Dutoit, BSO open the door to Bartók’s dark “Bluebeard’s Castle”

October 28, 2016 at 12:40 pm

By Aaron Keebaugh

Soloists Ildiko Komlosi and Matthias Goerne perform Bartok's "Bluebeard's Castle" with Charles Dutoit and the Boston Symphony Orchestra Thursday night. Photo: Robert Torres

Soloists Ildikó Komlósi and Matthias Goerne perform Bartok’s “Bluebeard’s Castle” with Charles Dutoit and the Boston Symphony Orchestra Thursday night. Photo: Robert Torres

Judith didn’t know what to expect.

Having left her parents, brothers, and betrothed, the young woman follows Bluebeard, a mysterious Duke, into his dark castle. She is intrigued by what she finds: seven locked doors that, when opened, reveal the secrets of the mysterious man to whom she has entrusted her life.

That is the setting for Bartók’s only opera, Duke Bluebeard’s Castle, which Charles Dutoit, a starry duo of singers, and Boston Symphony Orchestra presented in a rousing concert performance Thursday night at Symphony Hall. 

The work is bathed in mystery. More psychological tale than drama, Béla Balázs’ libretto condenses Charles Perrault’s fairy tale into a single act with only two singers, Judith and Bluebeard, unveiling the story. Judith is perpetually curious and asks Bluebeard to unlock each door. Bluebeard initially refuses, but grudgingly allows his new bride to unearth his secrets.

They are dark secrets too. The doors reveal a torture chamber, an armory stocked with weapons, a garden, and a lake of tears. Blood is a constant theme as the walls, weapons, and jewels are covered with ghastly amounts of it.

The story builds to the final reveal. Behind the seventh door are Bluebeard’s former brides, alive, decked with jewels, and preserved for eternity. As Bluebeard crowns Judith with jewels of her own, he exclaims, “You were the most beautiful of them all.”

Concert performances such as that heard Thursday night leave the story’s gory and picturesque details to the imagination. Bartók’s music, a journey from darkness to light and back again, reflects those images to a fine point. A blood motive, a recurring dotted figure heard in the winds, is a constant reminder of Bluebeard’s terrifying mystery.

The vocal parts don’t flow as much as they punctuate stark, direct statements that are closely tied to the rhythms of the Hungarian language. Yet the evening’s singers, both known for their portrayals of this dark work, delivered robust and dramatically rich performances.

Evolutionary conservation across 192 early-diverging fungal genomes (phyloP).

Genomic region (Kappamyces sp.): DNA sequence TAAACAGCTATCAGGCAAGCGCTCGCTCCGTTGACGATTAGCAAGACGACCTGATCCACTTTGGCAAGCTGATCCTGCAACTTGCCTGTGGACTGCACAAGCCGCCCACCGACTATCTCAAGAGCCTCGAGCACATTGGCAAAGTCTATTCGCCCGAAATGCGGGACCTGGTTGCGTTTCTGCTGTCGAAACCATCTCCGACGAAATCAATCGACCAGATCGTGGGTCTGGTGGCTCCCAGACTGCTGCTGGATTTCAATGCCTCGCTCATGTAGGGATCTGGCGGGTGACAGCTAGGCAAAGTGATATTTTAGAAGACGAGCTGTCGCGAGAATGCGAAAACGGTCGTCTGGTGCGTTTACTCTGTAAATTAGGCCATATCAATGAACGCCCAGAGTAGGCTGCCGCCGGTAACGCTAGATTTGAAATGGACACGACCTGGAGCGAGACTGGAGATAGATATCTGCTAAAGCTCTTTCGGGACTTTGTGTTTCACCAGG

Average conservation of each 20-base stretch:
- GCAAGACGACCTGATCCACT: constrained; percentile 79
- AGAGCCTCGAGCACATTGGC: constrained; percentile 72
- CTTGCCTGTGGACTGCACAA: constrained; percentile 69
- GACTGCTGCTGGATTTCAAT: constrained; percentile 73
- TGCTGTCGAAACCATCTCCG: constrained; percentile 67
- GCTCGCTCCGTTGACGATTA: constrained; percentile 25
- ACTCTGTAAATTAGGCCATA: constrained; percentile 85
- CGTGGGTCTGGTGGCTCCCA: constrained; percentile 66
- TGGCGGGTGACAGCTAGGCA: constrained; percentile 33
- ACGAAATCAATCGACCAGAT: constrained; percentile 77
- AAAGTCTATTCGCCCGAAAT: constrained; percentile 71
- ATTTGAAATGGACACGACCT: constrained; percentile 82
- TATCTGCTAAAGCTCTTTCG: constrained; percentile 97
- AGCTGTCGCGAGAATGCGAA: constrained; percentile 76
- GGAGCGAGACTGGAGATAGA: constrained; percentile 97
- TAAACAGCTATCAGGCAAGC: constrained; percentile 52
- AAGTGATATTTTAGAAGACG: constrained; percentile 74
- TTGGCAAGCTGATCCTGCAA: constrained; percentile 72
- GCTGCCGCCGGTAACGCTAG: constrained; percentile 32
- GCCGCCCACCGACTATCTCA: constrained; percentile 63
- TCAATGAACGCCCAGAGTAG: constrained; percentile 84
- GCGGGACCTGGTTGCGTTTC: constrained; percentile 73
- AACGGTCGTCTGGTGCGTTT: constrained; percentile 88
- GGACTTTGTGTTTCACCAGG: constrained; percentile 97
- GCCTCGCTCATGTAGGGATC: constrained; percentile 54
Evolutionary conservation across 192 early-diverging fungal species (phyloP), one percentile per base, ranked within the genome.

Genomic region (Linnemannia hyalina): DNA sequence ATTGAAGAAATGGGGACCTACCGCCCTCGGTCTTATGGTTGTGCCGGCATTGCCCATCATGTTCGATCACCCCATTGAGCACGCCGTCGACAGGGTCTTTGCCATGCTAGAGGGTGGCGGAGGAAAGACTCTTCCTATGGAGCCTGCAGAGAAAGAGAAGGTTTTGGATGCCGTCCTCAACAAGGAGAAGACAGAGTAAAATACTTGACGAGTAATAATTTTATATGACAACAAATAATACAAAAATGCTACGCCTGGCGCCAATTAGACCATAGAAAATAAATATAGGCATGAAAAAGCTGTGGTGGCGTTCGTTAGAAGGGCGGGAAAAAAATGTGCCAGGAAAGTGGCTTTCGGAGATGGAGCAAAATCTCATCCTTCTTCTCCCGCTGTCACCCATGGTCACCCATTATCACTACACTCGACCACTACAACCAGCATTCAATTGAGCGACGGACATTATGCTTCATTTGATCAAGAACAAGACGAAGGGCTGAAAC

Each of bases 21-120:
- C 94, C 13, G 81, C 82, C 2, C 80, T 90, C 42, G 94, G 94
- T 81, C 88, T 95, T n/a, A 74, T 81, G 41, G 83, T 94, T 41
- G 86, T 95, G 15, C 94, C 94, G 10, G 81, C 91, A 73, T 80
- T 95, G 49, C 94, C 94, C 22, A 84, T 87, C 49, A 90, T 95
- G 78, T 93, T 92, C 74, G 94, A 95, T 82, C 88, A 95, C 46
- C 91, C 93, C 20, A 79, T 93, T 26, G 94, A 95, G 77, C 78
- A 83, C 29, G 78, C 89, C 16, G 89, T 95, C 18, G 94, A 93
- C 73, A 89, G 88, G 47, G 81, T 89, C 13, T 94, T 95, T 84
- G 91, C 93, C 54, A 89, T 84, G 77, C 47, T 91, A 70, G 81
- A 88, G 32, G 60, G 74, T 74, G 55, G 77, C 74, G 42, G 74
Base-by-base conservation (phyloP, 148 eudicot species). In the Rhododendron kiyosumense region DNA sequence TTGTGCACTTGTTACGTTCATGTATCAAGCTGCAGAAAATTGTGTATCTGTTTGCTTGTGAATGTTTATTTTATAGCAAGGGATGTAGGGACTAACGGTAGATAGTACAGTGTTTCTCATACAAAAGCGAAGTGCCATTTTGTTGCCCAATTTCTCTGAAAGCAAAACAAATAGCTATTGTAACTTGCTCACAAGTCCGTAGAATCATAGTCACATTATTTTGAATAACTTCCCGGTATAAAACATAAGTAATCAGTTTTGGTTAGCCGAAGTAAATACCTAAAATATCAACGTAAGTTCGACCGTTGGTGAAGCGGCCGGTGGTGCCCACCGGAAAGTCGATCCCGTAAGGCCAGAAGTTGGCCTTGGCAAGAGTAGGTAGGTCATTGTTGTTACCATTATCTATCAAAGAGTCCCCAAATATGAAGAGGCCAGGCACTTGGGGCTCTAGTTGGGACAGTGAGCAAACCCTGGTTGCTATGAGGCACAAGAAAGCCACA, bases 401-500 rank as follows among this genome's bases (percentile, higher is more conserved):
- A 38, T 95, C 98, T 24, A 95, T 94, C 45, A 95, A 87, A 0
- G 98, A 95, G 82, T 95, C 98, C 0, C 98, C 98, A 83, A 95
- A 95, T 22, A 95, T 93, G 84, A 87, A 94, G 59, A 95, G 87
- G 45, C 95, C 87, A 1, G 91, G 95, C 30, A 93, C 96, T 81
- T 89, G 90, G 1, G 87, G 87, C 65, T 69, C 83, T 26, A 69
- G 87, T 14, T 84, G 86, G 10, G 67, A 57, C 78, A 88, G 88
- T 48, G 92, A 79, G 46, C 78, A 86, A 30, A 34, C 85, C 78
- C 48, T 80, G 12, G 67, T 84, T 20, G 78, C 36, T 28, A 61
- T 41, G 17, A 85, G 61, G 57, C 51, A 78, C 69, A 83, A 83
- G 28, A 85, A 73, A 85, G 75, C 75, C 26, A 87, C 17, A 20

As Judith, Ildikó Komlósi sang with a smooth, chocolaty voice that had power and projection in its upper range. The Hungarian mezzo-soprano portrayed the character as eternally devoted to Bluebeard, even as she discovers his deepest secrets. Except for what she finds behind the final door, Judith is curious but never terrified by what she sees. She does grow increasingly contemplative, and the singer softened her tone to match the darkness of her new discoveries.

Bluebeard demands an inky-toned baritone voice, and Matthias Goerne brought haunting mystery to the role. His baritone was full and ripe in its middle register but failed to speak fully in the lowest notes of the part. Goerne, though, had some powerful moments, particularly in the fifth tableaux, which reveals Bluebeard’s expansive domain. There his voice soared in darkly regal phrases over the powerful walls of sound set up by the BSO brass and organ.

Concert versions of Bluebeard’s Castle usually omit the spoken prologue, but Thursday’s performance included it. George Meszoly, inquiring whether the opera’s true stage was inside or outside of the hall, delivered his lines with conviction.

Dutoit led an alert and committed realization of the score. Balances, for the most part, were well proportioned, though some of more robust sections of the opera resulted in the singers being drowned out under waves of orchestral music.

The musicians of the BSO supplied a colorful and picturesque account, with glowing brass chords setting the scene of the treasure room, and horns and strings creating a weird but evocative pastoral for Bluebeard’s garden. The recurring blood motive sounded prickly and fittingly eerie in the strings and winds, and the lake of tears was a picture of mesmerizing beauty. Rarely has a scene of such pain sounded so beautiful.

Mozart’s Symphony No. 39 in E-flat made for a charming and contrasted opener.

Composed in 1788 as the first in Mozart’s final trilogy of symphonies, No. 39 abounds in autumnal lyricism. Dutoit led a careful, if not very adventurous reading that drew out the work’s singing qualities.

That was particularly evident in the second movement, where the conductor sweetened the strings’ phrases with gentle rubato. He also kept the music moving at a chugging pulse, emphasizing the “con moto” of the marked Andante. Even the principal theme of the first movement moved with song-like grace, and the orchestra responded alertly with especially bright playing from the strings.

The Minuet went with rustic vitality, clarinet and flutes echoing each other in silvery melodies in the trio. The finale, taken at a fleet tempo, had a quiet fire, bringing a strong ending to this precision-cut performance.

The program will be repeated 1:30 p.m. Friday and 8 p.m. Saturday at Symphony Hall.bso.org; 888-266-1200

 

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